Monday 28 March 2022

Granville - the zoo

The zoo at Champrépus is a short distance due east of Granville, and it's on our way home.   It was open on the Sunday of our return, so we decided to visit it.   We were nearly put off by the admission (just under €40 for two) but in the end we decided it was well worth it.   As well as being an interesting visit, the zoo has a record in successful breeding of endangered species of which it is justly proud.   Its animal enclosures are well-laid out and natural-seeming, and it was good to make a contribution to its preservation efforts.

There were too many different animals to note each one, but a few things stand out.   The meerkats are smaller than I thought, only about 12 inches high.   You could walk among (but not touch!) some of the lemurs.  Porcupines are bigger than I thought - more the size of a small pig than a big hedgehog.   And I was delighted to see a Norwegian Blue in an excellent state of health.

Here's some pictures.

Saturday 26 March 2022

Granville - water power

After we did the purple bike run, and before we visited a local garden, we trundled off to the seaside to find a random café for lunch.  On the way back we came across this enchanting (at least to me) water mill.

Three wheels, no less, and all fed overhead, the most efficient way.

I like water mills.   In these times where we're expected to change to renewable energy sources, here's one.  And it's efficient too, with a water mill returning, during its working life, about 200 times the energy used to build it.  (By comparison, solar panels, in these latitudes, return about two times)   What's not to like?

It puzzles me that here in France, in the Mayenne at least, the civil service seems determined to put as many water mills out of action as possible.   This results in a "change of use" of the building, that in turn means that the owner loses the right to use the water's energy.   I suspect that in a few years, the state will come back and take the rights, and re-create the mills, now as a monopoly supplier of energy.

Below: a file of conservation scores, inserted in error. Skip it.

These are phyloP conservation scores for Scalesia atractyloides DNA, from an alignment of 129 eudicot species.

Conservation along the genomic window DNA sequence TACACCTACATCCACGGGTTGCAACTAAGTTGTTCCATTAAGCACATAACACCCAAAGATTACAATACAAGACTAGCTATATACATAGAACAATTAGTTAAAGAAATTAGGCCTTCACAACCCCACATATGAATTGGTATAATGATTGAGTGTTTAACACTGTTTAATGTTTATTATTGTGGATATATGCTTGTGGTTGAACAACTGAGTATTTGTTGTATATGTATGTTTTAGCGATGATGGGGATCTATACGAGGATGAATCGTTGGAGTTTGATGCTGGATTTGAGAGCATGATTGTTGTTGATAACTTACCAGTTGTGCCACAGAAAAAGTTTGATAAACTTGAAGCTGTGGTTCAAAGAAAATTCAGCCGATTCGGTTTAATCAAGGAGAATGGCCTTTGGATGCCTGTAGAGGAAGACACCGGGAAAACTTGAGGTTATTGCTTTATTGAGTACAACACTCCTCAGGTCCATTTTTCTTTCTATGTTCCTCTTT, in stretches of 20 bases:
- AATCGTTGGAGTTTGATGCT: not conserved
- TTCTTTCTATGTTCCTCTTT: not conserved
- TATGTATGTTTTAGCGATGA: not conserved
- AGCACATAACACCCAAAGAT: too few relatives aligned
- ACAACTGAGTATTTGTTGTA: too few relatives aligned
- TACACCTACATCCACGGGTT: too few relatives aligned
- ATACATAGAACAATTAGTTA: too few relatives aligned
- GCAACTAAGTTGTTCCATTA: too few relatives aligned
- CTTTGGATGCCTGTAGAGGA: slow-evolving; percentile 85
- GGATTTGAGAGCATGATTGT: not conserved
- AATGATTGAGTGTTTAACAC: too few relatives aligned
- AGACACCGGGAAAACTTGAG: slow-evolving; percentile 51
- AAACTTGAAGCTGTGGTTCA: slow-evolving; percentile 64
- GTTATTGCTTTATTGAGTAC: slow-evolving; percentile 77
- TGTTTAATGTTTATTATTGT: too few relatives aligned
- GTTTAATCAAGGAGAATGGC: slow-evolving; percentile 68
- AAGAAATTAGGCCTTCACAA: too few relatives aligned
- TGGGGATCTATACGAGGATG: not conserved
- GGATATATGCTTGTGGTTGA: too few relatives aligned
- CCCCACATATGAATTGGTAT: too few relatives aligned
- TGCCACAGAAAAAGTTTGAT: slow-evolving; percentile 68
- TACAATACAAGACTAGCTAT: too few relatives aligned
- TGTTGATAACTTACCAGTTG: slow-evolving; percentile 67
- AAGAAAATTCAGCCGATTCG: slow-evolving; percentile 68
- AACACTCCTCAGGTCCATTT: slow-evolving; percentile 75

Thursday 24 March 2022

Granville - bikes

We took the bikes to Granville.  Strictly speaking, we took Anita's trike and my bike.   They both fit in the back of the old Renault Espace, as long as we drop the handlebars on Anita's.

We always like to look out for cycle routes on holiday;  they can be a good way of exploring the area.   The people in the tourist office in Granville were helpful and sold us a little booklet (€1) with some marked cycle routes on it.  We did two of them, just south of Granville, shown green and purple on the map below.

Anita is a bit tentative on the trike, and prefers to ride on dedicated cycle paths that are free of car traffic.   It's often difficult to tell from a tourist map which tracks are shared and which are not, and whether the roads are busy or not.  The green one wasn't a success.   There was no major difficulty, but it ran beside the sea for only a short stretch, and thereafter it was on a sectioned-off part of a fairly busy main road.  It was easy to believe that in high season the cycle path and the road alongside it are both very busy.  Although there wasn't much traffic, it wasn't especially fun to follow the route.   We did half of it and retraced our route.